Now, though, the stakes for Burnley going down are much higher. Since the club is already loaded up with debt it could put them in a real danger zone—that way lies more relegations, bankruptcy, and receivership; you look up one day and you’re at the bottom tier, kicking off in a cow pasture against Cockermouth FC. And Burnley’s arrangement, as it happens, is actually written in ways that raise the stakes of relegation. According to The Athletic, if the team is relegated, the loan repayment timeline accelerates, “with a significant proportion of the capital loan value required shortly after the end of the football season.”

As Conn noted, other American owners have taken similar approaches to Premier League teams. The Glazer family, which owns the NFL’s Tampa Bay Buccaneers, saddled Manchester United with huge debts in order to finance its own takeover, and the club has since had to make £1 billion in various payments related to that debt. Fans have literally taken to the streets to protest the Glazers. But while United hasn’t been as successful under the Glazers as it was before the Glazers, it is still one of the biggest brands in global sports; you can see why investors considered it as an asset worth mining. Burnley, as we’ve discussed, is Burnley. Short of a takeover by, like, the sovereign wealth fund of Hell, that’s never going to change.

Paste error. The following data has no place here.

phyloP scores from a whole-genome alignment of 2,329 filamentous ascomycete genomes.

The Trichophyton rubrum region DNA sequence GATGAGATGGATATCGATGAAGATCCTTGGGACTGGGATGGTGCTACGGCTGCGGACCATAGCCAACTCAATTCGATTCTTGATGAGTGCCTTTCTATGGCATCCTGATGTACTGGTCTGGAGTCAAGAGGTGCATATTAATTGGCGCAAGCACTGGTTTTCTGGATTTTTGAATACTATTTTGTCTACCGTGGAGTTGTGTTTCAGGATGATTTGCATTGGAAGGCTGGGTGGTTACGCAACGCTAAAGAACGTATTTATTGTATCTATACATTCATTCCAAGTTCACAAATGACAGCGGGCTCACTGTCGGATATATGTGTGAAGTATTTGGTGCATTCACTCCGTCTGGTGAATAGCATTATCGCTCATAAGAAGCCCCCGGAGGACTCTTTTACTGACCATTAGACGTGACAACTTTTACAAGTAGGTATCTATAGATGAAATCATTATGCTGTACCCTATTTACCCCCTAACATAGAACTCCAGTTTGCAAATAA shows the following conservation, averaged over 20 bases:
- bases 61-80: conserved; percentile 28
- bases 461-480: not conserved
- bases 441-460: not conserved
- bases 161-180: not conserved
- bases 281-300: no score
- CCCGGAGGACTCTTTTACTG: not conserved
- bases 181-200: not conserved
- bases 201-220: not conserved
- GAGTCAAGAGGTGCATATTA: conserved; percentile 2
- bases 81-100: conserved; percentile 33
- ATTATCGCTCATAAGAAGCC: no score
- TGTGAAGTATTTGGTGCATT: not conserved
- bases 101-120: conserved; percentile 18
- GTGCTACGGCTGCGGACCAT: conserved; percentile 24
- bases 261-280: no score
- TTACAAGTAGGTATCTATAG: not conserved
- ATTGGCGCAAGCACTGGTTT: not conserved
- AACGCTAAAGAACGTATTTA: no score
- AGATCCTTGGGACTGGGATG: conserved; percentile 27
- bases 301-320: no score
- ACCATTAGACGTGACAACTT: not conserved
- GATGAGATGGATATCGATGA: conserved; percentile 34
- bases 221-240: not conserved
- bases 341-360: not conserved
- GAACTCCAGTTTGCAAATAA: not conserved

Competing against some of the world’s richest and most successful clubs, Burnley’s margin for error has always been small, and this edition of the team has been putrid, hovering around the relegation zone all year. Last month, the chairman from ALK finally fired the club’s longtime manager, leading to a brief flurry of strong performances. It still might not be enough to stay up.

Burnley’s private-equity ownership did come up with one new source of cash though—last year they announced that they were teaming up with a blockchain company to produce a new “publicly traded digital security token” fans could own. “We’re excited to get our supporters involved on a whole new level,” Pace said in a statement at the time. 

But maybe don’t put your retirement savings into Burnley-coin just yet. The tokens’ value, the team announced, would be linked to “club revenues.”